Can Businesses Count on Business Interruption Coverage to Combat COVID-19 Losses?
When disaster such as fire, explosion, or other event strikes and damages a business to the point of interrupting operations, the business owner will turn toward its insurance policy and business interruption coverage (if available) to alleviate the financial fall out. Business interruption policies generally provide coverage for lost income and extra expenses that a business sustains due to a “covered peril” (i.e. an explosion or fire) that “causes direct physical injury or damage” to the business’s real or personal property. Some business interruption policies also provide insurance coverage for indirect losses due to acts of “civil authority” or “supply chain disruptions.” Conversely, some business interruption policies contain exclusions for damages caused by a virus.
In the new COVID-19 world, businesses are now asking whether a pandemic is a “covered peril” or whether a government ordered shut-down triggers insurance coverage. Many businesses that have been deemed “non-essential” by state governments have either been closed or have had a substantial reduction in business revenue (such as restaurants providing only for curb-side or delivery). Businesses that have paid their insurance premiums for years have turned to their insurers for coverage and finding declination letters instead of open arms. Many insurers have taken the position that businesses closed by government action have not sustained damage that caused “direct physical injury or damage” to the business’s real or personal property. Insurance companies have argued that because the closure was to prevent exposure to COVID-19, the interruption is not a “covered peril.” Additionally, many business interruption policies contain a “viral exclusion” that insurers are invoking to deny coverage.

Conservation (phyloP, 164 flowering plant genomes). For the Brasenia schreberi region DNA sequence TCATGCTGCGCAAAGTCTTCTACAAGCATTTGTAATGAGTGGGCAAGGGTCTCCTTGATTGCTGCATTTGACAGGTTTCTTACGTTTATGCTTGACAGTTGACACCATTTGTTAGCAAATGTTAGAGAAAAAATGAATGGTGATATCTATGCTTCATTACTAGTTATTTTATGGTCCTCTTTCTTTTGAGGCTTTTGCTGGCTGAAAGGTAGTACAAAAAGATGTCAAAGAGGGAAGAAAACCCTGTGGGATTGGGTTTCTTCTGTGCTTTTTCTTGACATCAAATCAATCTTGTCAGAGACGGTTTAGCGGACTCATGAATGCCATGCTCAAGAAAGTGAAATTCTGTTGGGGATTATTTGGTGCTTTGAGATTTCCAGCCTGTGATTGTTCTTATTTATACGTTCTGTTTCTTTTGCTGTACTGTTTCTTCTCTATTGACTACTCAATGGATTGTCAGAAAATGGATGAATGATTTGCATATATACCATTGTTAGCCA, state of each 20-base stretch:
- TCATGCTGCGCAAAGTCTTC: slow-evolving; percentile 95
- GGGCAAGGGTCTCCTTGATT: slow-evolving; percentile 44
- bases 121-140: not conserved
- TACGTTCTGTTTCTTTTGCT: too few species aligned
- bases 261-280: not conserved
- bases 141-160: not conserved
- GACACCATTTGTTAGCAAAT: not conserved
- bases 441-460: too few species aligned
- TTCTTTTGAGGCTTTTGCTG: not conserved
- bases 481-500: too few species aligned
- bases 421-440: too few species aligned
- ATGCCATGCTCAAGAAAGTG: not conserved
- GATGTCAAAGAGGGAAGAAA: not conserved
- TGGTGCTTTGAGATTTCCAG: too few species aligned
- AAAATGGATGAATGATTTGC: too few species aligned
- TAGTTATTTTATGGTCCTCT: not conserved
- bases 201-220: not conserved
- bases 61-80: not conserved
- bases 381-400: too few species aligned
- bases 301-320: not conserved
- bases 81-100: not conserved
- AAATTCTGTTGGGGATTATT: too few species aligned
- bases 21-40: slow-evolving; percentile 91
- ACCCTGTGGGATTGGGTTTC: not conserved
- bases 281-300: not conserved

Several businesses have sought court relief upon learning that their insurers have denied coverage. Insurance coverage and bad faith lawsuits have already been filed in several states, including Illinois, California, and Missouri, challenging the insurers’ decision to deny coverage. Arguments advanced by the businesses include the claim that COVID-19 causes physical damage to the businesses’ real property because the virus physically infects and stays on the surfaces of objects or materials for weeks. Insurers will vigorously defend these coverage challenges and it is expected that litigation will be ongoing for years.
Because an insurance policy is a contract, the language contained in the policy itself is the best place to begin the coverage analysis. While reviewing your policy, some of the key questions to ask are:
- Do you have business interruption coverage?
- Does your policy specifically have coverage for a viral outbreak or pandemic?
- Does your policy allow for coverage for acts of “civil authority” or “supply chain interruption?”
- Does your policy exclude coverage for viral outbreak?
If you have questions regarding your insurer’s coverage obligation with respect to the COVID-19 crisis, please contact:
Roenan Patt at: email@example.com, or (312) 368-0100, or any of Levin Ginsburg’s business attorneys.